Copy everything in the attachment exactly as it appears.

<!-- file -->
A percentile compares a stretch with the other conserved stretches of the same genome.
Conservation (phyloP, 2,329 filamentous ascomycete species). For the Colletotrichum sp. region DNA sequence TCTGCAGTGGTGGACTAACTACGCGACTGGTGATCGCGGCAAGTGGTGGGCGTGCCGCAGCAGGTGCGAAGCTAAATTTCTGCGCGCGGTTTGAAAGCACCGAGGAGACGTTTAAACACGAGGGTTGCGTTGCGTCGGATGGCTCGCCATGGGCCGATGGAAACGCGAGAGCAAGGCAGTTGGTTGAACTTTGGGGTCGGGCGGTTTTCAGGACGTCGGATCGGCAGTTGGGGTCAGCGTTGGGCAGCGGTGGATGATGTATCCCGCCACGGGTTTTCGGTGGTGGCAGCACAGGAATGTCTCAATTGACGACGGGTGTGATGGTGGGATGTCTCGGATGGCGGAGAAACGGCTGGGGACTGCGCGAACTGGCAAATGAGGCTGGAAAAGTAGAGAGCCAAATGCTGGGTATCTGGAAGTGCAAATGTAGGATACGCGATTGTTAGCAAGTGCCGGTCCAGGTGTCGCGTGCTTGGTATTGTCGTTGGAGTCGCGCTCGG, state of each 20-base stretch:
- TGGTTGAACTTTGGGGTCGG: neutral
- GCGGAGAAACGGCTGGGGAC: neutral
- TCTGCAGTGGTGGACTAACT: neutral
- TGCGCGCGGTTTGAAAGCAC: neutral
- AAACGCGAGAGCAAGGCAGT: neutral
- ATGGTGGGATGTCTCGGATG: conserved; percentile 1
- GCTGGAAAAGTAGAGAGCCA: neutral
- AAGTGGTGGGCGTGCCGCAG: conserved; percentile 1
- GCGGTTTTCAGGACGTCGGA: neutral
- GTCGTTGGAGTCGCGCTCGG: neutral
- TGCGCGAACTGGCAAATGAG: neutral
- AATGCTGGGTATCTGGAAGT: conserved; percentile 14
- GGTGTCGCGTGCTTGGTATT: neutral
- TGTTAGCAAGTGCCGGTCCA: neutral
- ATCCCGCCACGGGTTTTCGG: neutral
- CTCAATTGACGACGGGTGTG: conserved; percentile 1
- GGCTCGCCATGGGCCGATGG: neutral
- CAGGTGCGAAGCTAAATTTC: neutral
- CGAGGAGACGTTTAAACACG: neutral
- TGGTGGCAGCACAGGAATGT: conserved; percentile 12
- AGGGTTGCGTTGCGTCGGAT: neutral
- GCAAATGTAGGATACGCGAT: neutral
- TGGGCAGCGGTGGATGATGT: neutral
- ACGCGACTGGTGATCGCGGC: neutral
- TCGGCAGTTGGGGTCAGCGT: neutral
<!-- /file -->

A percentile compares a stretch with the other conserved stretches of the same genome.
Conservation (phyloP, 2,329 filamentous ascomycete species). For the Colletotrichum sp. region DNA sequence TCTGCAGTGGTGGACTAACTACGCGACTGGTGATCGCGGCAAGTGGTGGGCGTGCCGCAGCAGGTGCGAAGCTAAATTTCTGCGCGCGGTTTGAAAGCACCGAGGAGACGTTTAAACACGAGGGTTGCGTTGCGTCGGATGGCTCGCCATGGGCCGATGGAAACGCGAGAGCAAGGCAGTTGGTTGAACTTTGGGGTCGGGCGGTTTTCAGGACGTCGGATCGGCAGTTGGGGTCAGCGTTGGGCAGCGGTGGATGATGTATCCCGCCACGGGTTTTCGGTGGTGGCAGCACAGGAATGTCTCAATTGACGACGGGTGTGATGGTGGGATGTCTCGGATGGCGGAGAAACGGCTGGGGACTGCGCGAACTGGCAAATGAGGCTGGAAAAGTAGAGAGCCAAATGCTGGGTATCTGGAAGTGCAAATGTAGGATACGCGATTGTTAGCAAGTGCCGGTCCAGGTGTCGCGTGCTTGGTATTGTCGTTGGAGTCGCGCTCGG, state of each 20-base stretch:
- TGGTTGAACTTTGGGGTCGG: neutral
- GCGGAGAAACGGCTGGGGAC: neutral
- TCTGCAGTGGTGGACTAACT: neutral
- TGCGCGCGGTTTGAAAGCAC: neutral
- AAACGCGAGAGCAAGGCAGT: neutral
- ATGGTGGGATGTCTCGGATG: conserved; percentile 1
- GCTGGAAAAGTAGAGAGCCA: neutral
- AAGTGGTGGGCGTGCCGCAG: conserved; percentile 1
- GCGGTTTTCAGGACGTCGGA: neutral
- GTCGTTGGAGTCGCGCTCGG: neutral
- TGCGCGAACTGGCAAATGAG: neutral
- AATGCTGGGTATCTGGAAGT: conserved; percentile 14
- GGTGTCGCGTGCTTGGTATT: neutral
- TGTTAGCAAGTGCCGGTCCA: neutral
- ATCCCGCCACGGGTTTTCGG: neutral
- CTCAATTGACGACGGGTGTG: conserved; percentile 1
- GGCTCGCCATGGGCCGATGG: neutral
- CAGGTGCGAAGCTAAATTTC: neutral
- CGAGGAGACGTTTAAACACG: neutral
- TGGTGGCAGCACAGGAATGT: conserved; percentile 12
- AGGGTTGCGTTGCGTCGGAT: neutral
- GCAAATGTAGGATACGCGAT: neutral
- TGGGCAGCGGTGGATGATGT: neutral
- ACGCGACTGGTGATCGCGGC: neutral
- TCGGCAGTTGGGGTCAGCGT: neutral